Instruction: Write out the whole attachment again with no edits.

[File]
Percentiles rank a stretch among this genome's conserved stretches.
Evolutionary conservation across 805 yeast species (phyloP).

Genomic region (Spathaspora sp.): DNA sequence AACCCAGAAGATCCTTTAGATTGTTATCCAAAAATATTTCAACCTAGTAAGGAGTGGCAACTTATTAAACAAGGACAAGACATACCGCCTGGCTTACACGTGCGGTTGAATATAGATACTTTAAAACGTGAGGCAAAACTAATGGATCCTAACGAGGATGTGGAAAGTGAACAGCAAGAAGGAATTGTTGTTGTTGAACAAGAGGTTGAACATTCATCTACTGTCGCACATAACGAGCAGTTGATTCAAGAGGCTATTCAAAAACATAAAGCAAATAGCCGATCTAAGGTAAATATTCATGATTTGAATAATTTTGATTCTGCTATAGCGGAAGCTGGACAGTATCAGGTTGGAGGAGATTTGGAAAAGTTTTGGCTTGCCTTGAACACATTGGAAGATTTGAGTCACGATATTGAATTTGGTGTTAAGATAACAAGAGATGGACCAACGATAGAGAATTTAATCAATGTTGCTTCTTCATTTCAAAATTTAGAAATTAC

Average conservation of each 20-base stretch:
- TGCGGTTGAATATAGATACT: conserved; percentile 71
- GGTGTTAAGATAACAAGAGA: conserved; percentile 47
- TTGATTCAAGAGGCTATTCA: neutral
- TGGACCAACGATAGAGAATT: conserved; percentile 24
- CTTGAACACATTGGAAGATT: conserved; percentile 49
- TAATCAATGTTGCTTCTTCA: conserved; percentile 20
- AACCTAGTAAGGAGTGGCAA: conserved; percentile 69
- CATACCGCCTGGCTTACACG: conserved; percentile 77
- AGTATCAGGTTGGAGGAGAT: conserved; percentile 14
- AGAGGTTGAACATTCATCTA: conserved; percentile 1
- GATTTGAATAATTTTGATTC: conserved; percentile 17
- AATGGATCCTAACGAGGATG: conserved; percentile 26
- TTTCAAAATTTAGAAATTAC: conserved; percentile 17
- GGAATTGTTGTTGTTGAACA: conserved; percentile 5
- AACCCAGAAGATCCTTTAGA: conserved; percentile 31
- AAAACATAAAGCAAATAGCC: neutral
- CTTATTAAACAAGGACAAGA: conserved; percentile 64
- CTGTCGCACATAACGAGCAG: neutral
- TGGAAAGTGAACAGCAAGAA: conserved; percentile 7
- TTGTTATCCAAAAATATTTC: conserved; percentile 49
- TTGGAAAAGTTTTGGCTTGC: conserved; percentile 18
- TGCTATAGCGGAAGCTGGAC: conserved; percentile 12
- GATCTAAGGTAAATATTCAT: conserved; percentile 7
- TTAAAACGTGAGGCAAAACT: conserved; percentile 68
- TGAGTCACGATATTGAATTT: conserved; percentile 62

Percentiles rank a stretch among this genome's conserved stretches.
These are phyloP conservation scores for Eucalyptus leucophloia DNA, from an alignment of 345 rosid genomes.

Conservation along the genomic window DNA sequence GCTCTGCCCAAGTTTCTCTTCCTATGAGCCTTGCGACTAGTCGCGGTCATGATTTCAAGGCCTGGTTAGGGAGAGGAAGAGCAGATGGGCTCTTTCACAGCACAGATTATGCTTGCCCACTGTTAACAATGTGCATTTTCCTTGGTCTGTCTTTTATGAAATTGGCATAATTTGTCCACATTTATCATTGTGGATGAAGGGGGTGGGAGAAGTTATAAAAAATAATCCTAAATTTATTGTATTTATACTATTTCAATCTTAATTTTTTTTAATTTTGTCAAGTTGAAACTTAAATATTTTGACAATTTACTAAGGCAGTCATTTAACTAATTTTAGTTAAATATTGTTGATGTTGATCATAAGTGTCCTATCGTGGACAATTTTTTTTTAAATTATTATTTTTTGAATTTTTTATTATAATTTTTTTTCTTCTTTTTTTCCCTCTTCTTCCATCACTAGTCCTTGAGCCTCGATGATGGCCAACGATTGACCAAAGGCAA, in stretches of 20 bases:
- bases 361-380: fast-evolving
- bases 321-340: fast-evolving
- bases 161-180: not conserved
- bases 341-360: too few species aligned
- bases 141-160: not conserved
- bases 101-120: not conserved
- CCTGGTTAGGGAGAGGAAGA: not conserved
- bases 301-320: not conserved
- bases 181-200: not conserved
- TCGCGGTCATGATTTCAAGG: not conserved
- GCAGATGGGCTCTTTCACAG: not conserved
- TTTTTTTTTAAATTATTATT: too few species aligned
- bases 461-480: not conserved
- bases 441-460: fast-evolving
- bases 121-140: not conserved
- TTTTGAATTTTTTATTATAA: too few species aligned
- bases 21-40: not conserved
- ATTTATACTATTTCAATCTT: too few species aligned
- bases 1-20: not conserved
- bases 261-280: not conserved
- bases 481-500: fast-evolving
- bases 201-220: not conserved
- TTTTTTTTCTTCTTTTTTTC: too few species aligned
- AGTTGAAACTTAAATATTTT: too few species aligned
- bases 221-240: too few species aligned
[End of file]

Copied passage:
Percentiles rank a stretch among this genome's conserved stretches.
Evolutionary conservation across 805 yeast species (phyloP).

Genomic region (Spathaspora sp.): DNA sequence AACCCAGAAGATCCTTTAGATTGTTATCCAAAAATATTTCAACCTAGTAAGGAGTGGCAACTTATTAAACAAGGACAAGACATACCGCCTGGCTTACACGTGCGGTTGAATATAGATACTTTAAAACGTGAGGCAAAACTAATGGATCCTAACGAGGATGTGGAAAGTGAACAGCAAGAAGGAATTGTTGTTGTTGAACAAGAGGTTGAACATTCATCTACTGTCGCACATAACGAGCAGTTGATTCAAGAGGCTATTCAAAAACATAAAGCAAATAGCCGATCTAAGGTAAATATTCATGATTTGAATAATTTTGATTCTGCTATAGCGGAAGCTGGACAGTATCAGGTTGGAGGAGATTTGGAAAAGTTTTGGCTTGCCTTGAACACATTGGAAGATTTGAGTCACGATATTGAATTTGGTGTTAAGATAACAAGAGATGGACCAACGATAGAGAATTTAATCAATGTTGCTTCTTCATTTCAAAATTTAGAAATTAC

Average conservation of each 20-base stretch:
- TGCGGTTGAATATAGATACT: conserved; percentile 71
- GGTGTTAAGATAACAAGAGA: conserved; percentile 47
- TTGATTCAAGAGGCTATTCA: neutral
- TGGACCAACGATAGAGAATT: conserved; percentile 24
- CTTGAACACATTGGAAGATT: conserved; percentile 49
- TAATCAATGTTGCTTCTTCA: conserved; percentile 20
- AACCTAGTAAGGAGTGGCAA: conserved; percentile 69
- CATACCGCCTGGCTTACACG: conserved; percentile 77
- AGTATCAGGTTGGAGGAGAT: conserved; percentile 14
- AGAGGTTGAACATTCATCTA: conserved; percentile 1
- GATTTGAATAATTTTGATTC: conserved; percentile 17
- AATGGATCCTAACGAGGATG: conserved; percentile 26
- TTTCAAAATTTAGAAATTAC: conserved; percentile 17
- GGAATTGTTGTTGTTGAACA: conserved; percentile 5
- AACCCAGAAGATCCTTTAGA: conserved; percentile 31
- AAAACATAAAGCAAATAGCC: neutral
- CTTATTAAACAAGGACAAGA: conserved; percentile 64
- CTGTCGCACATAACGAGCAG: neutral
- TGGAAAGTGAACAGCAAGAA: conserved; percentile 7
- TTGTTATCCAAAAATATTTC: conserved; percentile 49
- TTGGAAAAGTTTTGGCTTGC: conserved; percentile 18
- TGCTATAGCGGAAGCTGGAC: conserved; percentile 12
- GATCTAAGGTAAATATTCAT: conserved; percentile 7
- TTAAAACGTGAGGCAAAACT: conserved; percentile 68
- TGAGTCACGATATTGAATTT: conserved; percentile 62

Percentiles rank a stretch among this genome's conserved stretches.
These are phyloP conservation scores for Eucalyptus leucophloia DNA, from an alignment of 345 rosid genomes.

Conservation along the genomic window DNA sequence GCTCTGCCCAAGTTTCTCTTCCTATGAGCCTTGCGACTAGTCGCGGTCATGATTTCAAGGCCTGGTTAGGGAGAGGAAGAGCAGATGGGCTCTTTCACAGCACAGATTATGCTTGCCCACTGTTAACAATGTGCATTTTCCTTGGTCTGTCTTTTATGAAATTGGCATAATTTGTCCACATTTATCATTGTGGATGAAGGGGGTGGGAGAAGTTATAAAAAATAATCCTAAATTTATTGTATTTATACTATTTCAATCTTAATTTTTTTTAATTTTGTCAAGTTGAAACTTAAATATTTTGACAATTTACTAAGGCAGTCATTTAACTAATTTTAGTTAAATATTGTTGATGTTGATCATAAGTGTCCTATCGTGGACAATTTTTTTTTAAATTATTATTTTTTGAATTTTTTATTATAATTTTTTTTCTTCTTTTTTTCCCTCTTCTTCCATCACTAGTCCTTGAGCCTCGATGATGGCCAACGATTGACCAAAGGCAA, in stretches of 20 bases:
- bases 361-380: fast-evolving
- bases 321-340: fast-evolving
- bases 161-180: not conserved
- bases 341-360: too few species aligned
- bases 141-160: not conserved
- bases 101-120: not conserved
- CCTGGTTAGGGAGAGGAAGA: not conserved
- bases 301-320: not conserved
- bases 181-200: not conserved
- TCGCGGTCATGATTTCAAGG: not conserved
- GCAGATGGGCTCTTTCACAG: not conserved
- TTTTTTTTTAAATTATTATT: too few species aligned
- bases 461-480: not conserved
- bases 441-460: fast-evolving
- bases 121-140: not conserved
- TTTTGAATTTTTTATTATAA: too few species aligned
- bases 21-40: not conserved
- ATTTATACTATTTCAATCTT: too few species aligned
- bases 1-20: not conserved
- bases 261-280: not conserved
- bases 481-500: fast-evolving
- bases 201-220: not conserved
- TTTTTTTTCTTCTTTTTTTC: too few species aligned
- AGTTGAAACTTAAATATTTT: too few species aligned
- bases 221-240: too few species aligned